FEDERAL ELEC. COM'N v. Phillips Pub., Inc., 517 F. Supp. 1308 (D.D.C. 1981)
July 16, 1981
PHILLIPS PUBLISHING, INC., Respondent.
United States District Court, District of Columbia.
*1309 Charles N. Steele, Lawrence M. Noble, Nancy B. Nathan, Washington, D. C., for petitioner.
Jack C. Landau, Clemens P. Work, Sharon P. Mahoney, Washington, D. C., for The Reporters Committee for Freedom of the Press.
Paul D. Kamenar, Washington, D. C., for respondent.
FLANNERY, District Judge.
This action is before the court on the petition of the Federal Election Commission (FEC) for court enforcement of two Commission orders to answer written questions. The Commission orders are addressed to Thomas Phillips and Ronald Pearson. The questions seek detailed information about the personnel and operations of Phillips Publishing, Inc. and one of its bi-weekly newsletters, The Pink Sheet on the Left.
Respondent Phillips Publishing, Inc. publishes ten newsletters on various topics, including satellite, telephone, radio, and video technology, retirement, travel, and real estate. The Pink Sheet on the Left is a conservative, anti-communist publication with an annual subscription rate of $39 and a circulation of approximately 14,000. It has been in existence for over ten years. The Pink Sheet and Phillips Publishing are neither owned nor controlled by any political party, political committee, or candidate. Affidavit of Thomas Phillips ¶ 5.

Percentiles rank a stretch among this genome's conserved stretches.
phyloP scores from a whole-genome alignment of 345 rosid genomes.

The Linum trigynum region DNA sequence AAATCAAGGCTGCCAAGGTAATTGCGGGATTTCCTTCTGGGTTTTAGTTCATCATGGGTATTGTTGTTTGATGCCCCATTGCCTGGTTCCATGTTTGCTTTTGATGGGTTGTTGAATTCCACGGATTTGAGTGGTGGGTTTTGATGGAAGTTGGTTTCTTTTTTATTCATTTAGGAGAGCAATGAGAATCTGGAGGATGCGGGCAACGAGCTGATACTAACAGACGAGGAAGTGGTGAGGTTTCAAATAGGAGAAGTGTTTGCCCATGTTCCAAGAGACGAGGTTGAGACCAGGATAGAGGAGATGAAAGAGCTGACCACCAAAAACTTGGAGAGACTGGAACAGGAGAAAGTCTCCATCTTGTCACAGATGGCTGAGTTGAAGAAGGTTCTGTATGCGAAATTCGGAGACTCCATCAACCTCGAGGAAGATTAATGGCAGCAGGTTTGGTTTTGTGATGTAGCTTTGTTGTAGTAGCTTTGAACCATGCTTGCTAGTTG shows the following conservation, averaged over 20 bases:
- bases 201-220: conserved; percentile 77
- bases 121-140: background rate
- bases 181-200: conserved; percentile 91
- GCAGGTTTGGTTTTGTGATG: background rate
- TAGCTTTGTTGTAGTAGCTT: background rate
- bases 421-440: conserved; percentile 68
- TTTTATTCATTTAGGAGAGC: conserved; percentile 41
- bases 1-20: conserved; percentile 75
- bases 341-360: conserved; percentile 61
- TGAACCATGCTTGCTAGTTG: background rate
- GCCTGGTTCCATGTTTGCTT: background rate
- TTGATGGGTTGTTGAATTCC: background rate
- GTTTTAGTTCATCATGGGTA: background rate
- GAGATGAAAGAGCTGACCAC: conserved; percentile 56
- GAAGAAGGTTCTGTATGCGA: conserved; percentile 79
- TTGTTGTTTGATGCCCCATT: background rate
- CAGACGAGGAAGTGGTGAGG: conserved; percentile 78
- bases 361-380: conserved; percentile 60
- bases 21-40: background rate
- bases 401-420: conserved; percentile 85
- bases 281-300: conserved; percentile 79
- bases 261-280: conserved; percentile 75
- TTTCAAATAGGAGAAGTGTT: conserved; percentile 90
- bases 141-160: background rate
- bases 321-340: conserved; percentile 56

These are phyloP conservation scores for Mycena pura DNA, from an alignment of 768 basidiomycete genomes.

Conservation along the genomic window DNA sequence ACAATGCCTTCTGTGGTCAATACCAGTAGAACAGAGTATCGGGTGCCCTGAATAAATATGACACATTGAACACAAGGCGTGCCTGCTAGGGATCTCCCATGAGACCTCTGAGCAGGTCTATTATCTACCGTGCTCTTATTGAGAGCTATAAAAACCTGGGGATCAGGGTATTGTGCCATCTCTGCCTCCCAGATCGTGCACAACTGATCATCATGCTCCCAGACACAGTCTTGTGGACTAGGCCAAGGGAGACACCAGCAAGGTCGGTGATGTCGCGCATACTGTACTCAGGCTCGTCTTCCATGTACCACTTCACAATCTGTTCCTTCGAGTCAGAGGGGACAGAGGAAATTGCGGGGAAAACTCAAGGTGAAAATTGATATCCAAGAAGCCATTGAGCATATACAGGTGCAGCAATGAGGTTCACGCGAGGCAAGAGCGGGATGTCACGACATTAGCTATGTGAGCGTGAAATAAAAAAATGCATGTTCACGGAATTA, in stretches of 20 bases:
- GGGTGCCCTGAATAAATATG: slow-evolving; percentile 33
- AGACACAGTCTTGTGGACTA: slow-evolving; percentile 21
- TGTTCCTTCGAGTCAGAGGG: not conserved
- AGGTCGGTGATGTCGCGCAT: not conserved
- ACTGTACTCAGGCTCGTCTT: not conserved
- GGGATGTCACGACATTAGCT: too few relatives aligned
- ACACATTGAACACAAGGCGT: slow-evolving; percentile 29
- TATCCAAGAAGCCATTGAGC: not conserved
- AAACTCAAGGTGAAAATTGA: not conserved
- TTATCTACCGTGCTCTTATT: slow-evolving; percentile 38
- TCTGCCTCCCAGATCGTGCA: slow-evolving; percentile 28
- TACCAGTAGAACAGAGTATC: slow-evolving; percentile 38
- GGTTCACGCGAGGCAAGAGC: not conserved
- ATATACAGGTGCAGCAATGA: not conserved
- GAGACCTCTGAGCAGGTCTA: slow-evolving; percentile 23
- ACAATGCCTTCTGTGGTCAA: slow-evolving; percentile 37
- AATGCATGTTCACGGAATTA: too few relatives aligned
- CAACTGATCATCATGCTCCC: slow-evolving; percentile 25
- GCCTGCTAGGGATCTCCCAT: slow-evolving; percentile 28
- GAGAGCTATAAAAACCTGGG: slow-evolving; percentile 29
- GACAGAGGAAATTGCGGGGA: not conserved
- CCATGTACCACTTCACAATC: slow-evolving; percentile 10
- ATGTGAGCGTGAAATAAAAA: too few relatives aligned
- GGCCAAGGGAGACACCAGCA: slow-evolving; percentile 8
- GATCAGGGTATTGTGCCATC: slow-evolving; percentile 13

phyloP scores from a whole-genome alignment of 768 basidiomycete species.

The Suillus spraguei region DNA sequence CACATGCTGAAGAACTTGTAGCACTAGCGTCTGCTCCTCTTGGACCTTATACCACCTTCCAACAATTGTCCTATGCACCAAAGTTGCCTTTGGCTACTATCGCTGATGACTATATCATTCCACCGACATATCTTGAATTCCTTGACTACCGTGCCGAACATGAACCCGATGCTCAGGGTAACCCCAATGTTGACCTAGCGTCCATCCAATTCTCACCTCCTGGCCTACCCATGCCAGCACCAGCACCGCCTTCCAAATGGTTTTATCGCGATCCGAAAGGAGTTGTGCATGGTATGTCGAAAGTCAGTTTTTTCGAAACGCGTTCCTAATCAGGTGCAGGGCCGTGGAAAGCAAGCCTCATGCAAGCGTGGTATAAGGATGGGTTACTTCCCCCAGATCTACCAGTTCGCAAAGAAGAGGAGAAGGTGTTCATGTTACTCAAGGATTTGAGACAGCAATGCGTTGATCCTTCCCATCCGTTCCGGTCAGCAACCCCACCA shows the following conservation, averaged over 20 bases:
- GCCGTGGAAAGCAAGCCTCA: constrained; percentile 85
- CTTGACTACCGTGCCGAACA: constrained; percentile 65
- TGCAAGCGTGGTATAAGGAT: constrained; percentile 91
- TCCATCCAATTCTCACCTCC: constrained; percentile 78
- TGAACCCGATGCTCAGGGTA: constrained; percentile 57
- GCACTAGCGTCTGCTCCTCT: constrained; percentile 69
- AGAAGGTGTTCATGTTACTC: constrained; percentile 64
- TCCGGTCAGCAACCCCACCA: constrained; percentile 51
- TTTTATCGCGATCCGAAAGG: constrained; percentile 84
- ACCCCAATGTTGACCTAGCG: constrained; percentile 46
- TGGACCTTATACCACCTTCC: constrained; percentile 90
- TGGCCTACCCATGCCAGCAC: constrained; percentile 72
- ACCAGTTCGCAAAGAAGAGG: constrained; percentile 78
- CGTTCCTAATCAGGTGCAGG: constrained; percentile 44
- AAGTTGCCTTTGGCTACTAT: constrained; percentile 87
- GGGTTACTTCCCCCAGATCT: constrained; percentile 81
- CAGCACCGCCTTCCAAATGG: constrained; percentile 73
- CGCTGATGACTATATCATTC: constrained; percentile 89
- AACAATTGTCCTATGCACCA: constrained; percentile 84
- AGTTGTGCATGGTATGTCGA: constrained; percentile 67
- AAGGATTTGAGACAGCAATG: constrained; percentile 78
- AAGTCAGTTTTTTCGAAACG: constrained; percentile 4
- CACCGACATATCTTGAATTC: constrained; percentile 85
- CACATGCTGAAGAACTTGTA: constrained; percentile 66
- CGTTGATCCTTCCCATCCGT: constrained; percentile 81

In early 1980 while Senator Edward Kennedy was a candidate for the Democratic Presidential nomination, Phillips Publishing sent a mailing to regular and potential subscribers soliciting subscriptions to The Pink Sheet and seeking donations for placing the newsletter in college libraries. The mailing included a one-page letter from Thomas Phillips, the publisher of the newsletter; a three-page letter from Ronald Pearson, managing editor; a one-page series of quotations endorsing the newsletter; and a one-page combination subscription order form and "Teddy Kennedy Opinion Poll" which could be completed and returned to the newsletter. The mailing appealed to political conservatives and strongly emphasized The Pink Sheet's opposition to the campaign and philosophy of Senator Kennedy.
On March 18, 1980, the Kennedy for President Committee filed a complaint with the FEC alleging that The Pink Sheet promotional material which advocated the defeat *1310 of Senator Kennedy violated four provisions of the Federal election laws. On March 24, 1980, the FEC notified Thomas Phillips, the owner and president of Phillips Publishing, that a complaint had been filed against him and requested that he respond to the Kennedy complaint within 15 days. Phillips Publishing responded to the FEC on April 11, 1980. It stated that The Pink Sheet was a periodical, was not controlled by any party, candidate, or committee, and therefore promotional material distributed by it was exempt from FEC regulation under 2 U.S.C. § 431(9) (B) (i).